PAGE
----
# Decide whether DFA have useless states

A useless state in a DFA is one that is never entered on any input string. Consider the problem of determining whether a DFA has any useless states. Formulate this problem as a language and show that it is decidable.

I know how to prove it with Turing Machines, but not DFAs. So here is my proof for TM:

Let $U_{\mathrm{TM}} = \{\left \langle M \right \rangle|M \text{ is a TM that has a useless state}\}$. We show that $U_{\mathrm{TM}}$ is undecidable by a reduction from $\mathrm{HALT_{TM}}$ to $U_{\mathrm{TM}}$:

If $\left \langle A,w \right \rangle \in \mathrm{HALT_{TM}}$, then $A$ halts on input $w$ and $M_A$ visits all its states on every input; thus, $\left \langle M_A \right \rangle \notin U_{\mathrm{TM}}$. iIf $\left \langle A,w \right \rangle \notin \mathrm{HALT_{TM}}$, then $A$ loops on input $w$ and so does $M_A$; therefore, $M_A$ will never visit state $q_u$ and $\left \langle M_A \right \rangle \notin U_{\mathrm{TM}}$. Since $\mathrm{HALT_{TM}}$ is undecidable, $U_{\mathrm{TM}}$ is undecidable.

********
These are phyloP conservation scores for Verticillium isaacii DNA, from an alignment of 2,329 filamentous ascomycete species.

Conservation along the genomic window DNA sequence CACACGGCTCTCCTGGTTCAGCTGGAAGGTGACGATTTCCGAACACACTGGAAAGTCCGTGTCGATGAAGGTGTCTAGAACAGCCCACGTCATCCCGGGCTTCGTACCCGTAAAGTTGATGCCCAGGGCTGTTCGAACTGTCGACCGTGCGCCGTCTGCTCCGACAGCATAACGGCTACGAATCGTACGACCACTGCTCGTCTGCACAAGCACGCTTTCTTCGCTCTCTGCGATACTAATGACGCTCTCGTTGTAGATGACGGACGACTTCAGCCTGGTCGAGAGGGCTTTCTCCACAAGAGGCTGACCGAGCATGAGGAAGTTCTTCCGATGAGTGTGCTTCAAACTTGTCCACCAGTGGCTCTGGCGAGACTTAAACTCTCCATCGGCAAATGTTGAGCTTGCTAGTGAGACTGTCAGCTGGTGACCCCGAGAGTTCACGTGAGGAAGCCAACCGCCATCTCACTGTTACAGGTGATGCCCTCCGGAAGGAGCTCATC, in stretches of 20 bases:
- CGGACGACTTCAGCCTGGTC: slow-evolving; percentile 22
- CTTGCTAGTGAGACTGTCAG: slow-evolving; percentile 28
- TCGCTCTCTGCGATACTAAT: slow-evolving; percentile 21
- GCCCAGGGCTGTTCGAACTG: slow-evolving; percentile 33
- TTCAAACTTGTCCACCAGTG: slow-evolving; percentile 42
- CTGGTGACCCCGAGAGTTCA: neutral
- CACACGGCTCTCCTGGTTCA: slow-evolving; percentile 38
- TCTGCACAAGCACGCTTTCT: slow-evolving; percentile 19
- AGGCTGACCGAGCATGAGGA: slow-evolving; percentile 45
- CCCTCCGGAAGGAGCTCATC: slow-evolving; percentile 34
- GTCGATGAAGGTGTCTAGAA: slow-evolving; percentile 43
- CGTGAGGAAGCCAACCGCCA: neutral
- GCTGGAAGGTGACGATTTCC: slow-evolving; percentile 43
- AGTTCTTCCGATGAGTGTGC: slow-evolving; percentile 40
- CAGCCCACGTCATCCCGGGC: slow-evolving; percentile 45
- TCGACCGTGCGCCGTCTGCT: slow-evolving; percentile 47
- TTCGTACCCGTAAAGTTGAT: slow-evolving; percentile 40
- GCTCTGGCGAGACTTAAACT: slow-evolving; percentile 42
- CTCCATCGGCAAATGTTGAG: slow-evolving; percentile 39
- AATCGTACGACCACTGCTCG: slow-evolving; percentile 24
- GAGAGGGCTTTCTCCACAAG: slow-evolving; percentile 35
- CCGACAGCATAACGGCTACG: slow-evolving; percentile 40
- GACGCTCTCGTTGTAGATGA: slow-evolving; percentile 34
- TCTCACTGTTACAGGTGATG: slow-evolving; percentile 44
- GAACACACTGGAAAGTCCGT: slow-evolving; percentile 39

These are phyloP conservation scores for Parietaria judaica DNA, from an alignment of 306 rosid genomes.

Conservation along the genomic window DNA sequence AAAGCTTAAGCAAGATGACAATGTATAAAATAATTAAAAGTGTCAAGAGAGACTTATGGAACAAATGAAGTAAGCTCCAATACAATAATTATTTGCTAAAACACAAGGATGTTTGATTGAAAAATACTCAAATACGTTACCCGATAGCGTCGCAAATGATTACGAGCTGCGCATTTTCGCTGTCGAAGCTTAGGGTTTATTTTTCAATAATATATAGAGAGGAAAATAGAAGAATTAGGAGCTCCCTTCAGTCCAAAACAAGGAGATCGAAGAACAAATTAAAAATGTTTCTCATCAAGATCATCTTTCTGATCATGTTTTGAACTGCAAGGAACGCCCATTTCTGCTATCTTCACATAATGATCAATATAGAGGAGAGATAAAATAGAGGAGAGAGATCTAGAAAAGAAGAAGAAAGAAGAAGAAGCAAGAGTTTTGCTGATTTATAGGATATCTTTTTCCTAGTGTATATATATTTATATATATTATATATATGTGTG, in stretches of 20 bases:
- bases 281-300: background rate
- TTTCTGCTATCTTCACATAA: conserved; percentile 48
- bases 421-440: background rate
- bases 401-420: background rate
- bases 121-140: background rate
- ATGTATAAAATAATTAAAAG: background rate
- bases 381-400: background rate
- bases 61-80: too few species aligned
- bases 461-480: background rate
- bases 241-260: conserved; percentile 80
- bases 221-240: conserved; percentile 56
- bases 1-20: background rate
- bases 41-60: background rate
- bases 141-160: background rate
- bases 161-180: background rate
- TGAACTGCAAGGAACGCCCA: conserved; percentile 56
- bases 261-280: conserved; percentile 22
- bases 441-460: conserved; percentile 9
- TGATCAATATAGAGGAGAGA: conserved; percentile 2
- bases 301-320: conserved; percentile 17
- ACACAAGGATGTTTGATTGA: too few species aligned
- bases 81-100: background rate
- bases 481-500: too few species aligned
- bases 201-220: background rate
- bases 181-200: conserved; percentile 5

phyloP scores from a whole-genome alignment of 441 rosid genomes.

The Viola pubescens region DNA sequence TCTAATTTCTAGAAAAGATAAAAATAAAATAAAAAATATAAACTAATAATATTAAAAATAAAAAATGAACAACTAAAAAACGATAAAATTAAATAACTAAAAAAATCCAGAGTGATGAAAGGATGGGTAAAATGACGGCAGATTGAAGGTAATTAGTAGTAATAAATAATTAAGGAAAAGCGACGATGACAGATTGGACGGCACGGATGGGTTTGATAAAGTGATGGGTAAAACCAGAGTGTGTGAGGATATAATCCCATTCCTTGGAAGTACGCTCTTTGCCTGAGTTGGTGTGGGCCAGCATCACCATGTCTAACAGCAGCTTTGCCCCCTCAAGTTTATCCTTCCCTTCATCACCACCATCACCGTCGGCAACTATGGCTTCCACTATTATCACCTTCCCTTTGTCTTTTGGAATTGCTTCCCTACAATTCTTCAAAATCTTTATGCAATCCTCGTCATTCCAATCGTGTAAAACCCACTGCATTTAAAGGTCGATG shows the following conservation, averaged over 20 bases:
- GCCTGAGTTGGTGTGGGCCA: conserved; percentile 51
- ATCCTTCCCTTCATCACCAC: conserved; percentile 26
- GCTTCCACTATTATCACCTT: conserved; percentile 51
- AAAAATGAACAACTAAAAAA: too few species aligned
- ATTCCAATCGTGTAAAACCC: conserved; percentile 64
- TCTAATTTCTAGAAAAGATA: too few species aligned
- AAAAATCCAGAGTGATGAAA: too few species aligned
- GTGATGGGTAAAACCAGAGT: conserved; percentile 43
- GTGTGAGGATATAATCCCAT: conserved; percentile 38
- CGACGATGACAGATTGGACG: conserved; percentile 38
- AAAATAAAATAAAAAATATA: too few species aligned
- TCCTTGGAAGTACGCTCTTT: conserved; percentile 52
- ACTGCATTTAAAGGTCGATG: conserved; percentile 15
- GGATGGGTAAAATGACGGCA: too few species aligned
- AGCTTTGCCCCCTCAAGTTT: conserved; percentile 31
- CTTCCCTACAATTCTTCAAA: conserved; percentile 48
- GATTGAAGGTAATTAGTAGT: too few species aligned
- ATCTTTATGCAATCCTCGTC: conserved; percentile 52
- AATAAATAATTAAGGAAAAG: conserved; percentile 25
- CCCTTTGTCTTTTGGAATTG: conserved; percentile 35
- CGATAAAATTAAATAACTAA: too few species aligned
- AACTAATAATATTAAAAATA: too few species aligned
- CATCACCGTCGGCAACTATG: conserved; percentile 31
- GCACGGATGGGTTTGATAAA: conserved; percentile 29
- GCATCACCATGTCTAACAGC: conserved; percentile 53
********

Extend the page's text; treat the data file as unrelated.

But for DFA I have to show that the language is DECIDABLE. Do you have any ideas how I can go with that?

• Hint: given any state in a DFA, how do you explicitly construct an input on which that state is reached? Does that ever not work, and if so when? Commented Nov 12, 2014 at 15:02
• "A useless state in a DFA is one that is never entered on any input string." -- accepted inputs or all of them? Commented Sep 29, 2017 at 4:48

Given a DFA $A$, run a BFS from the initial state ($q_0$), and mark every node that is being visited.
• That does not find all useless states: some may be reachable from $q_0$, but as long as you can't reach a final state from there they're useless. Commented Sep 28, 2017 at 16:49